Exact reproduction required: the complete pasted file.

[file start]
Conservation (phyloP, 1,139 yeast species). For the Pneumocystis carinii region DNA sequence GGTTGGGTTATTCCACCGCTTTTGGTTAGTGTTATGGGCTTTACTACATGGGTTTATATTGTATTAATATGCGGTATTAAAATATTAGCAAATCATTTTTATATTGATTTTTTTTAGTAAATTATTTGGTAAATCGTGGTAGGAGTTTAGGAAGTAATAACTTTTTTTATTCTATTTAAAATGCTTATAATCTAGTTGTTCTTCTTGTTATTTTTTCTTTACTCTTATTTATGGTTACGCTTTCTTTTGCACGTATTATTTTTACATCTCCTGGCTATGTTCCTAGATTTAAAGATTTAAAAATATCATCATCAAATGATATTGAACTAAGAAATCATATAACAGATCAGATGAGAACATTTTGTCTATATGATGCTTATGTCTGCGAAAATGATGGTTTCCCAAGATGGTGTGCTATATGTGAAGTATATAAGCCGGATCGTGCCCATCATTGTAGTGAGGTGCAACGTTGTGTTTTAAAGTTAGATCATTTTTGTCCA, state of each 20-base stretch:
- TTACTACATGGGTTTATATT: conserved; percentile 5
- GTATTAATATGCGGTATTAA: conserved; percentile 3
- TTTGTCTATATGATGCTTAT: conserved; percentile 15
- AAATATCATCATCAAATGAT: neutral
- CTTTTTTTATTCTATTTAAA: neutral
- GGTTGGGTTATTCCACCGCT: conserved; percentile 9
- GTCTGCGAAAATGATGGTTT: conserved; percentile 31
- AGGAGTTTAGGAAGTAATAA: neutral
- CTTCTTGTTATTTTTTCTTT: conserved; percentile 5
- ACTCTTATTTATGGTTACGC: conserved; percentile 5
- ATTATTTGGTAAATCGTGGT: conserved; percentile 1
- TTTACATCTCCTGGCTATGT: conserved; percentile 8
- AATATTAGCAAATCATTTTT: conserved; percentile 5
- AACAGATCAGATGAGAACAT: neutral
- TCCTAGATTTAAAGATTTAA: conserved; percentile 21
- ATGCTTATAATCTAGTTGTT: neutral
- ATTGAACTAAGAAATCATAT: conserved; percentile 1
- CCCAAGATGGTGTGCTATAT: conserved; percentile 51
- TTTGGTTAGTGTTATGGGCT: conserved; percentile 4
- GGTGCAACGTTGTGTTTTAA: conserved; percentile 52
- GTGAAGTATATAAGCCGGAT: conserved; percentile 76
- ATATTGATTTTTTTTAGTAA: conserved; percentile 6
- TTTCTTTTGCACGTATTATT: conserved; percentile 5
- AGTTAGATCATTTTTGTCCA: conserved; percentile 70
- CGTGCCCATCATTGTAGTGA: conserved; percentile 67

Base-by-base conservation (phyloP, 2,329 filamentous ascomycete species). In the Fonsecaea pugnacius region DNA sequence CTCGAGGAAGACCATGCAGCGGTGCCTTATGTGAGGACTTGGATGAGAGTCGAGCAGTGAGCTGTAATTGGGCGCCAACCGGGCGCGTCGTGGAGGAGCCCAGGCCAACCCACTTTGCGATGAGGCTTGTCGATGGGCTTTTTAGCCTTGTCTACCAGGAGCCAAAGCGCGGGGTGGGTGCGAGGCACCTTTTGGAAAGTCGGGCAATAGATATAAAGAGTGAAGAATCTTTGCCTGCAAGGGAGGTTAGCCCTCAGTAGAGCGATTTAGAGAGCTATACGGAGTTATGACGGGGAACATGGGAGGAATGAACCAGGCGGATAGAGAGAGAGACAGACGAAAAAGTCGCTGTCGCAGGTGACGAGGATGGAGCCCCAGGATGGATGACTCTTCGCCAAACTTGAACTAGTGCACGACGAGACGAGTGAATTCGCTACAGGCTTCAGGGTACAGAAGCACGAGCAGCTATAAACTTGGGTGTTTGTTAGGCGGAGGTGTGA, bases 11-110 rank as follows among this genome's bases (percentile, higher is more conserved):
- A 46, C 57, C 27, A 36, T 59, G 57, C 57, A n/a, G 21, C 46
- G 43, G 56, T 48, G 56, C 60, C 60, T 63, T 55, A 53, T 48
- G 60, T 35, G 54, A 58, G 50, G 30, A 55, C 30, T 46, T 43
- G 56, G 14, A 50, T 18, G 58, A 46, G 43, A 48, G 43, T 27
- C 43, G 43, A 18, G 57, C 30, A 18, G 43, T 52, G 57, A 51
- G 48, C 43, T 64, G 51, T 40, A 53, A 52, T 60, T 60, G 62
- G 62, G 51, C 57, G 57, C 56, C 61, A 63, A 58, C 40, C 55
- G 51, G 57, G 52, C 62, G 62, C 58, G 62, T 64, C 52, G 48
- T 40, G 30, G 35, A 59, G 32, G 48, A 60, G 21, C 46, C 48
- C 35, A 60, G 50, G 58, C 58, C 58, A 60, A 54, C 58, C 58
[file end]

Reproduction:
Conservation (phyloP, 1,139 yeast species). For the Pneumocystis carinii region DNA sequence GGTTGGGTTATTCCACCGCTTTTGGTTAGTGTTATGGGCTTTACTACATGGGTTTATATTGTATTAATATGCGGTATTAAAATATTAGCAAATCATTTTTATATTGATTTTTTTTAGTAAATTATTTGGTAAATCGTGGTAGGAGTTTAGGAAGTAATAACTTTTTTTATTCTATTTAAAATGCTTATAATCTAGTTGTTCTTCTTGTTATTTTTTCTTTACTCTTATTTATGGTTACGCTTTCTTTTGCACGTATTATTTTTACATCTCCTGGCTATGTTCCTAGATTTAAAGATTTAAAAATATCATCATCAAATGATATTGAACTAAGAAATCATATAACAGATCAGATGAGAACATTTTGTCTATATGATGCTTATGTCTGCGAAAATGATGGTTTCCCAAGATGGTGTGCTATATGTGAAGTATATAAGCCGGATCGTGCCCATCATTGTAGTGAGGTGCAACGTTGTGTTTTAAAGTTAGATCATTTTTGTCCA, state of each 20-base stretch:
- TTACTACATGGGTTTATATT: conserved; percentile 5
- GTATTAATATGCGGTATTAA: conserved; percentile 3
- TTTGTCTATATGATGCTTAT: conserved; percentile 15
- AAATATCATCATCAAATGAT: neutral
- CTTTTTTTATTCTATTTAAA: neutral
- GGTTGGGTTATTCCACCGCT: conserved; percentile 9
- GTCTGCGAAAATGATGGTTT: conserved; percentile 31
- AGGAGTTTAGGAAGTAATAA: neutral
- CTTCTTGTTATTTTTTCTTT: conserved; percentile 5
- ACTCTTATTTATGGTTACGC: conserved; percentile 5
- ATTATTTGGTAAATCGTGGT: conserved; percentile 1
- TTTACATCTCCTGGCTATGT: conserved; percentile 8
- AATATTAGCAAATCATTTTT: conserved; percentile 5
- AACAGATCAGATGAGAACAT: neutral
- TCCTAGATTTAAAGATTTAA: conserved; percentile 21
- ATGCTTATAATCTAGTTGTT: neutral
- ATTGAACTAAGAAATCATAT: conserved; percentile 1
- CCCAAGATGGTGTGCTATAT: conserved; percentile 51
- TTTGGTTAGTGTTATGGGCT: conserved; percentile 4
- GGTGCAACGTTGTGTTTTAA: conserved; percentile 52
- GTGAAGTATATAAGCCGGAT: conserved; percentile 76
- ATATTGATTTTTTTTAGTAA: conserved; percentile 6
- TTTCTTTTGCACGTATTATT: conserved; percentile 5
- AGTTAGATCATTTTTGTCCA: conserved; percentile 70
- CGTGCCCATCATTGTAGTGA: conserved; percentile 67

Base-by-base conservation (phyloP, 2,329 filamentous ascomycete species). In the Fonsecaea pugnacius region DNA sequence CTCGAGGAAGACCATGCAGCGGTGCCTTATGTGAGGACTTGGATGAGAGTCGAGCAGTGAGCTGTAATTGGGCGCCAACCGGGCGCGTCGTGGAGGAGCCCAGGCCAACCCACTTTGCGATGAGGCTTGTCGATGGGCTTTTTAGCCTTGTCTACCAGGAGCCAAAGCGCGGGGTGGGTGCGAGGCACCTTTTGGAAAGTCGGGCAATAGATATAAAGAGTGAAGAATCTTTGCCTGCAAGGGAGGTTAGCCCTCAGTAGAGCGATTTAGAGAGCTATACGGAGTTATGACGGGGAACATGGGAGGAATGAACCAGGCGGATAGAGAGAGAGACAGACGAAAAAGTCGCTGTCGCAGGTGACGAGGATGGAGCCCCAGGATGGATGACTCTTCGCCAAACTTGAACTAGTGCACGACGAGACGAGTGAATTCGCTACAGGCTTCAGGGTACAGAAGCACGAGCAGCTATAAACTTGGGTGTTTGTTAGGCGGAGGTGTGA, bases 11-110 rank as follows among this genome's bases (percentile, higher is more conserved):
- A 46, C 57, C 27, A 36, T 59, G 57, C 57, A n/a, G 21, C 46
- G 43, G 56, T 48, G 56, C 60, C 60, T 63, T 55, A 53, T 48
- G 60, T 35, G 54, A 58, G 50, G 30, A 55, C 30, T 46, T 43
- G 56, G 14, A 50, T 18, G 58, A 46, G 43, A 48, G 43, T 27
- C 43, G 43, A 18, G 57, C 30, A 18, G 43, T 52, G 57, A 51
- G 48, C 43, T 64, G 51, T 40, A 53, A 52, T 60, T 60, G 62
- G 62, G 51, C 57, G 57, C 56, C 61, A 63, A 58, C 40, C 55
- G 51, G 57, G 52, C 62, G 62, C 58, G 62, T 64, C 52, G 48
- T 40, G 30, G 35, A 59, G 32, G 48, A 60, G 21, C 46, C 48
- C 35, A 60, G 50, G 58, C 58, C 58, A 60, A 54, C 58, C 58